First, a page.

A humble salute to our Desert Heroes

9/11 Anniversary Remembrance Ceremony

9/11 10-year Anniversary Remembrance Ceremony

Flag flies above crowdPALMDALE – Bagpipes cried tribute, as the American flag flew high above the diverse crowd of more than 200 who gathered at the Fallen Heroes Memorial Sunday for a ceremony to recognize the 10-year anniversary of the 9/11 terrorist attacks.

 “It’s a very emotional and sad time,” said Palmdale resident Hanan West. “It’s a sad moment, but it’s nice to know that everyone is here to support… to remember that day, pray, and show our respect.”

“What most Americans are not aware of is that when the towers fell on 9/11, 21 Gun Salutethere were hundreds of Muslims that died, as well as other Americans in that event,” said Muslim American Joseph West. “Remembrances all around the country are important to remind ourselves that even though we have differences of opinions and different ideas, collectively, we’re still all Americans; and as Americans, we should have a deep sense of country.”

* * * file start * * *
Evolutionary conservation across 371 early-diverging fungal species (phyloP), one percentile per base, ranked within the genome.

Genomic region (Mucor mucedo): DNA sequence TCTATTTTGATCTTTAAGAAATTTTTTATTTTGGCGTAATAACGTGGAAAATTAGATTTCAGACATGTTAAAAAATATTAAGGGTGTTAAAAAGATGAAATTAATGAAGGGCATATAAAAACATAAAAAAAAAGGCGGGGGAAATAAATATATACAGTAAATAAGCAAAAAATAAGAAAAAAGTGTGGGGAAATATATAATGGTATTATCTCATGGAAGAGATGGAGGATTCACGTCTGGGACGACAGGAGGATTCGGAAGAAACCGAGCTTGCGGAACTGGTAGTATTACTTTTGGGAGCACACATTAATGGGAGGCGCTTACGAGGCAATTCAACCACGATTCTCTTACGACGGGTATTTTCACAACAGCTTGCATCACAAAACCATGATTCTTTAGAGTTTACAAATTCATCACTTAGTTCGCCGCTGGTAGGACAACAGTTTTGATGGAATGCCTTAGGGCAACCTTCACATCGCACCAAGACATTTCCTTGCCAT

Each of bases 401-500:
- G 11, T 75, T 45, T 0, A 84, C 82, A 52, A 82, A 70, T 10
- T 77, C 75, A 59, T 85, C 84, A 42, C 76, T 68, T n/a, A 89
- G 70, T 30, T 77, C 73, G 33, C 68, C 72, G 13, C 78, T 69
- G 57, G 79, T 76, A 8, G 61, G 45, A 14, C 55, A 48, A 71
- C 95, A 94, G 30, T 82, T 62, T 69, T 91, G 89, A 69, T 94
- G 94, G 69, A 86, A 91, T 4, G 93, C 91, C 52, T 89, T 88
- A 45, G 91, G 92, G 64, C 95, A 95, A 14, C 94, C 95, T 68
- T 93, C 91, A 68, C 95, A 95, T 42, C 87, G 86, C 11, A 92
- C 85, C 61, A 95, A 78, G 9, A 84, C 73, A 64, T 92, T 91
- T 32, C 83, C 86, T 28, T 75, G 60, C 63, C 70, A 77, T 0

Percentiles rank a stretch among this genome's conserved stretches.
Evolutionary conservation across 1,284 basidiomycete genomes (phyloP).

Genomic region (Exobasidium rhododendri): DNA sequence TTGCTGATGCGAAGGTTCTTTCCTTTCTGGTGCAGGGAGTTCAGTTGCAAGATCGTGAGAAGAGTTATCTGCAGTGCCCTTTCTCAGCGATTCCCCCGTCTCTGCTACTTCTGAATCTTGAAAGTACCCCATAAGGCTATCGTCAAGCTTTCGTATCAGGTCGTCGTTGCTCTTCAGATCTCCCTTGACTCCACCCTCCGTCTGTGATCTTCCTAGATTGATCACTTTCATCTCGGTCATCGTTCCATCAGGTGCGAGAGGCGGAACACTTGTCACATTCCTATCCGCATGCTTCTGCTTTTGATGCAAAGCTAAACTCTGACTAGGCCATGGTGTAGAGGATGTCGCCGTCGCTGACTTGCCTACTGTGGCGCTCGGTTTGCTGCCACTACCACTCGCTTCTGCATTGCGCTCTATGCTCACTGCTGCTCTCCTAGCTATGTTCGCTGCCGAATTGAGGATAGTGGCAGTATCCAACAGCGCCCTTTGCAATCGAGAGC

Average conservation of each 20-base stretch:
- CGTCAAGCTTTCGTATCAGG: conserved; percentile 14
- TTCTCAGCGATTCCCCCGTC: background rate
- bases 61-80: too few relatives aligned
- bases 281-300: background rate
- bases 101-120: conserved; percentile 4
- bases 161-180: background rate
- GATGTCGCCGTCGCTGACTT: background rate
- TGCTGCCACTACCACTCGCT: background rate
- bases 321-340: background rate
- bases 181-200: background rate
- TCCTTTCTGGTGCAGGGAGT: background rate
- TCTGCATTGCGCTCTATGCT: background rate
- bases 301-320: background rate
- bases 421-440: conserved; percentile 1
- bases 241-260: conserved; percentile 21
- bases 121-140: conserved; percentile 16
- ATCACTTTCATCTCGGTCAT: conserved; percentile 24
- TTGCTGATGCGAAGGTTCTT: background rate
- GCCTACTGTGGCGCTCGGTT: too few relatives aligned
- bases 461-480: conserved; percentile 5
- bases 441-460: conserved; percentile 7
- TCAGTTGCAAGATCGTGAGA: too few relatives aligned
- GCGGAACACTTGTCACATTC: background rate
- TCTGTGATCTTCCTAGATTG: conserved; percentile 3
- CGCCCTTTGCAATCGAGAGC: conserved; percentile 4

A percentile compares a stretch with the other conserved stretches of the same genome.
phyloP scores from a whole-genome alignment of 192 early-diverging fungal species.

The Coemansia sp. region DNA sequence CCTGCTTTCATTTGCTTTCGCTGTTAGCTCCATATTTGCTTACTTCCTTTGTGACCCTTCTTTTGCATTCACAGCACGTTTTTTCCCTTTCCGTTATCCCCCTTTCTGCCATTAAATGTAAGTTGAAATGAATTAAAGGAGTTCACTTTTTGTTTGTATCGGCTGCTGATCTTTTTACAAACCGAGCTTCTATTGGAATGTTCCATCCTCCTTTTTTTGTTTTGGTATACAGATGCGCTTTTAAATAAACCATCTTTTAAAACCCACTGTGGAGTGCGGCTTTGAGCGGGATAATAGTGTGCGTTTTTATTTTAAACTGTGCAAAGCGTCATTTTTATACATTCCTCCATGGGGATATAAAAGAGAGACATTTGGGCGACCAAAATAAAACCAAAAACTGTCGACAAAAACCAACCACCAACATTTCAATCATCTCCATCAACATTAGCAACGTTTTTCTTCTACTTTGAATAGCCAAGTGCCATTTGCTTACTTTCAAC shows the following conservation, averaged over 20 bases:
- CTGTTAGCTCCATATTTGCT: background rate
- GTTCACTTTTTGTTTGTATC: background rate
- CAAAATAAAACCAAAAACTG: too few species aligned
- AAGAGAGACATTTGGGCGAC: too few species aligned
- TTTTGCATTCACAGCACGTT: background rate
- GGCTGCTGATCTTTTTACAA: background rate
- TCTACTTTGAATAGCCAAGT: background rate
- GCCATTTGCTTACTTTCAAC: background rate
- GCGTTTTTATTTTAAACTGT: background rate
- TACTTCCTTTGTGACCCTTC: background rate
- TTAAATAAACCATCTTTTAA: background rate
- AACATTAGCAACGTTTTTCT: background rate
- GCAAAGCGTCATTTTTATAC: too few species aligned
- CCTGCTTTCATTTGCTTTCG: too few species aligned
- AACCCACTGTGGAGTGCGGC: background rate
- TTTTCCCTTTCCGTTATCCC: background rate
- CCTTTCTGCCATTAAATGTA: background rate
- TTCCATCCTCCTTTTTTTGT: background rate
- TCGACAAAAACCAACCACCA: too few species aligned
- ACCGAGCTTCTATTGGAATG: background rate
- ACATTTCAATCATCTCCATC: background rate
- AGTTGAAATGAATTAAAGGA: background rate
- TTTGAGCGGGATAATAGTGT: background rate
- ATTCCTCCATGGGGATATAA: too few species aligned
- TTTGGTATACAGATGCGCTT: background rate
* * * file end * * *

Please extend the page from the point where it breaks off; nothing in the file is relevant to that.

The Remembrance Ceremony was conducted by captains from various public safety agencies, including the Los Angeles County Fire and Sheriff’s Departments, the California Highway Patrol, the Angeles National Forestry Station, and the California Department of Corrections.

Ringing of BellsThe program began about 9 a.m. with a helicopter flyover by LA County Fire, and contained several memorable moments, including a touching rendition of the song “Fallen Not Forgotten,” the Ringing of Bells Announcement of Time of Attacks, a 21-gun salute from the LA County Rifle Team, and the ever present bagpipe tribute from U.S. Forest Service Bagpiper Bob Conacher.

“Three hundred and forty-three firefighters, 60 police officers, 40 heroes on Flight 93, and over 2,500 civilians — moms, dads, sons, daughters, brothers and sisters — died on Sept. 11, 2001,” Deputy Fire Chief Mike Metro told the crowd. “We know this to be history, but the question is… what about you, what about me, what about all of us? What can we do?”

Chief Metro urged the crowd to be vigilant and to never forget what happened on September 11, 2001.

“The time to take a stand is now, for I am afraid that for many the memory of 9/11 is beginning to fade,” he said.  “If you forget then you will no longer care.”

The remembrance ceremony also recognized Antelope Valley first responders who died in the line of duty. The Fallen Heroes Memorial dedication recognized the 13 men and one woman who sacrificed their lives for service.

“Today we honor all our Antelope Valley fallen heroes who left us never knowing how much they would be missed,” said LACSD Captain Bobby Denham. “We humbly salute our desert heroes for their extraordinary service to our Valley…”

For a full gallery of images from this event, visit our facebook page here.